Social Networking and the Model Rules

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3 Νοε 2013 (πριν από 4 χρόνια και 8 μήνες)

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Social Networking and the
Model Rules

Social Networking and the Rules of
Professional Conduct

Advertising and Solicitation

Rules 7.1, 7.2, 7.3


Rules of Professional Conduct apply even in cyberspace

Florida Bar has published guidelines for networking


Pages of lawyers on social networking sites used

solely for social purposes are not subject to advertising


Pages used to promote the lawyer’s or law firm’s

practice are subject to the lawyer advertising rules and

must comply

Invitations sent directly from the site via instant

messaging to a third party are solicitations

Social Networking and the Rules of
Professional Conduct


Rule 1.6

Attorneys may be revealing

more than they think when blogging or on their web site

If attorney is using cloud computing, check the service. The
licensing agreements for some services, such as Google, provide
that the data belongs to the host site and not the person
uploading the data.

This could violate confidentiality

Interactions with members of the public

Rule 1.18, 4.2, 4.3

the attorney form an attorney/client relationship?

Check Attorney web site

Unauthorized practice of law

Rules 5.3, 5.5

interaction with clients using social networking

Employees may
not give legal advice.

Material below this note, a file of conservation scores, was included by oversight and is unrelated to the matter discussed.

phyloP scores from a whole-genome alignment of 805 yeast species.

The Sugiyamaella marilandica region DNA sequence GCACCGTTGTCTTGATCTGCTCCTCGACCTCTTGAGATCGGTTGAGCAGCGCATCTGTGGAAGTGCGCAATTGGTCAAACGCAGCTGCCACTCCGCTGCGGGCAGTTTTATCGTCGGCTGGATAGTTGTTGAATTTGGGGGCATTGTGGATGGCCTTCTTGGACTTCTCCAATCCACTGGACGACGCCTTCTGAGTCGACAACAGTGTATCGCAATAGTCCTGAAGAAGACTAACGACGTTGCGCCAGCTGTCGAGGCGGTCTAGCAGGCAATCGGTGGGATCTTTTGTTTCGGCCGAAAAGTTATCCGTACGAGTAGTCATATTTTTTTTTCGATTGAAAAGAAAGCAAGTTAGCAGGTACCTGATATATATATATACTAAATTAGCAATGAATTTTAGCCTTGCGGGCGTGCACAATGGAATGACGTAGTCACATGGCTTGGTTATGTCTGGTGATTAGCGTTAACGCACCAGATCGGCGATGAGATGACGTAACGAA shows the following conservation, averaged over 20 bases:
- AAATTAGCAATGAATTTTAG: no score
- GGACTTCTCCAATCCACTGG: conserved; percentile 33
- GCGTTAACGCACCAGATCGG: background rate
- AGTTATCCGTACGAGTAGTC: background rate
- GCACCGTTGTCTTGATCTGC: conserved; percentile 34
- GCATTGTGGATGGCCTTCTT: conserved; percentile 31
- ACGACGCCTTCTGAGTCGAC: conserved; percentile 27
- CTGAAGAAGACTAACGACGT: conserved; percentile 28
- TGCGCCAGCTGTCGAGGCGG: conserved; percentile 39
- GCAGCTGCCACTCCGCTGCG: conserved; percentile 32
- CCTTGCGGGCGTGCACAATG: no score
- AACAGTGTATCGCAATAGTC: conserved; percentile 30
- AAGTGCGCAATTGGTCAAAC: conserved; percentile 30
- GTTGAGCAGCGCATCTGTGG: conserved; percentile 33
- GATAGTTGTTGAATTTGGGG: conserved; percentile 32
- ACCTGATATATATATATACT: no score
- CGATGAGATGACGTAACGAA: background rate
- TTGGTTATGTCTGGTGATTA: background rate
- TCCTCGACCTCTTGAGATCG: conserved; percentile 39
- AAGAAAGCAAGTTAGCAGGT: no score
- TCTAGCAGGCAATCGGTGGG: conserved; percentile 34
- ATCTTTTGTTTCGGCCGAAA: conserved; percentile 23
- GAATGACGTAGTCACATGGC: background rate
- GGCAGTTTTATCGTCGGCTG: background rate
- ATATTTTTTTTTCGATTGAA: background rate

Be cautious about “friending” on
social networking sites

Interactions with judges, witnesses, jurors and other

Rules 3.3, 3.4, 3.5


should not do on line what they would not do in


A North Carolina judge received a public reprimand for
communicating with an attorney Facebook friend during trial.
Before the Judicial Standards Commission, Inquiry No. 08
Public Reprimand, B Carlton Terry, Jr.

Florida Supreme Court Judicial Ethics Advisory Committee
determined a judge may not add lawyers who may appear before the
judge as a friend on social networking sites.
Florida Supreme Court
Judicial Ethics Advisory Committee, Opinion No. 2009

South Carolina Advisory Committee on Standards of Judicial
Conduct, Opinion No. 17
2009: A judge may be a member of
Facebook and be friends with law enforcement officers and
employees of the Magistrate as long as they do not discuss
anything related to the judge’s position as magistrate.

Attorneys Blogging
About their Day…

Had the craziest day today

in court for four hours

on a DUI case for a guy from Peru who works

behind the desk at the People’s Bank downtown. I

don’t think I’ve ever seen a blood alcohol level that

high. His girlfriend/witness didn’t show up because

they had a fight last night and she moved out, which

made my case all the harder. But I’m not letting it

spoil my date tonight with the hot guy I met at Earl’s

on Friday!

Illinois Disciplinary Board v. Peshek,
Commission No. 09 CH 89 (May 8, 2010):

Complaint filed against Public

Defender for blogging about her cases

when blog was open to the public.

Attorney lost her job as a result and

was suspended from practice for 60

days for violations of RPC 1.6 and 3.3,

among others.

More Bad Blogging…

The Florida Bar v. Conway: Attorney received

Public reprimand for
derogatory comments about a

judge on an Internet blog.

Social Networking Activities
That Can Result in Discipline

Texas prosecutor was denied a second continuance

for a funeral after the judge checked her Facebook page

And found postings about partying, not grieving. The

Judge also reported the lawyer to a her supervisor in the

District Attorney’s Office.

Murder Mistrial Declared

September 14, 2012 in Miami
Dade, Florida

Defendant: Fermin Recalde accused of stabbing

his girlfriend to death in 2010

Recalde’s family brought him fresh clothes to wear